NBC completed its deal to merge with the Universal entertainment businesses Wednesday, creating a new media conglomerate that will take its place alongside giants such as Time Warner Inc. (TWX) and Viacom Inc. (VIA).

The new company, to be known as NBC Universal, will be led mainly by NBC executives including Bob Wright (search), the NBC chairman who will become its chairman and CEO. Wright will also continue as vice chairman of General Electric Co. (GE), NBC's parent company.

The deal brings together television's top-rated network among the 18-49 age group, which advertisers try hardest to reach; a major movie studio; a television production studio; a handful of cable TV channels including USA, Sci-Fi, CNBC and Bravo; and a group of 29 television stations.

Wright said the combination presented a "tremendous growth opportunity for our viewers, advertisers, employees, and GE shareowners."

While not as diverse or large as some of the other major conglomerates, NBC Universal will own several top-quality properties, not least of which is the powerful "Law & Order (search)" franchise, a cash cow for NBC which is produced by Universal's television arm.

Before the deal, NBC had been the only major television network that wasn't part of a larger media conglomerate with its own major production studio. Now that it has one, NBC is not only assured of more future shows in the pipeline but it will also have more bargaining power in negotiating for shows of its own.

"They all have mutually assured destruction," says Tom Wolzien, a media analyst with Sanford C. Bernstein and a former NBC executive. "They all buy and sell to each other. NBC's been on top for a long time, but if it goes into the pits like ABC did, it will still have product."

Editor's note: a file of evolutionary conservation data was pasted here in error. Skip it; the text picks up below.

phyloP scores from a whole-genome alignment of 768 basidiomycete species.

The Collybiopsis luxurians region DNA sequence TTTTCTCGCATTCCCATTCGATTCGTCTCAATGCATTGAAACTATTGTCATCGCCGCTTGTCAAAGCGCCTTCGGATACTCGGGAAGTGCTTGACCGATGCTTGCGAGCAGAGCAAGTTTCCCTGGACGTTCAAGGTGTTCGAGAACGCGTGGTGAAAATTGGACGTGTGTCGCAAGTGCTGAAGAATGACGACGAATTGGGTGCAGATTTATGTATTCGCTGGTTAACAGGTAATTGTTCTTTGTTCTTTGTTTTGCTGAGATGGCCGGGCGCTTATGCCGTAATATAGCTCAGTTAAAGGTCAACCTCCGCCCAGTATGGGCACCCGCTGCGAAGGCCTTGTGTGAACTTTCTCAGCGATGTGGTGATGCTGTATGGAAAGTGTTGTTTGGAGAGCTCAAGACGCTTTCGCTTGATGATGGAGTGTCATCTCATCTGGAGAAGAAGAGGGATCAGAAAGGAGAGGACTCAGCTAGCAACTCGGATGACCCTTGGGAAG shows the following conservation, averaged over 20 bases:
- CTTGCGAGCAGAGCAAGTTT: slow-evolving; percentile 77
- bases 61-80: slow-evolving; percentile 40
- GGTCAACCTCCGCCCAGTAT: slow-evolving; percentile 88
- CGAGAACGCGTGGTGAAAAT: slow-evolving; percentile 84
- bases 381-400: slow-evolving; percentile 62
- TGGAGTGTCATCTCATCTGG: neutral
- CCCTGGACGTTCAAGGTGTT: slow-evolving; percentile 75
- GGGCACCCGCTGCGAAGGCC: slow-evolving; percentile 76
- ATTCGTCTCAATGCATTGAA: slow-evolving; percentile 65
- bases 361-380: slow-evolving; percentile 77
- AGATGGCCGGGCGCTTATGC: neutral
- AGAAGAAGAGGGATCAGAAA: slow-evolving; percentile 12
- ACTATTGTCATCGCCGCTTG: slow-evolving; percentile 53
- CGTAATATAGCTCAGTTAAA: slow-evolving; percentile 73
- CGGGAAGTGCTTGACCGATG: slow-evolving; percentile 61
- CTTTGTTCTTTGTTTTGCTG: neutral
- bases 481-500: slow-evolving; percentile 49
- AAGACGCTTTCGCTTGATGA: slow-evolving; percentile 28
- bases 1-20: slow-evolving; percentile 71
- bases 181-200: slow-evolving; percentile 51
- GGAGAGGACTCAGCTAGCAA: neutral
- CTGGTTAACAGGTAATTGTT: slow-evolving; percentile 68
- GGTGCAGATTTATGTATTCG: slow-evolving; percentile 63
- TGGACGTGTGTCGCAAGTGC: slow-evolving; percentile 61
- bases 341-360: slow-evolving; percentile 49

GE will own 80 percent of NBC Universal, while the French media and telecommunications conglomerate Vivendi Universal will own the remaining 20 percent. Vivendi is also getting $3.4 billion in cash in the deal, and GE is assuming $1.7 billion in debt from Vivendi.

The company would have had about $13 billion in revenues had it been combined last year, well behind Time Warner, which had $40 billion in revenues last year. However, as a unit of the massive GE, NBC Universal will have an extremely powerful corporate parent.

Ron Meyer, the head of Universal Studios, will remain at the company as head of the Hollywood studio as well as its associated theme parks.

Vivendi Universal had been looking to unload the Universal entertainment businesses as a way to pay down debt and streamline its structure, undoing an acquisition spree by ousted chief executive Jean-Marie Messier that nearly left the company bankrupt. Vivendi still owns the Universal Music Group, the world's largest music company.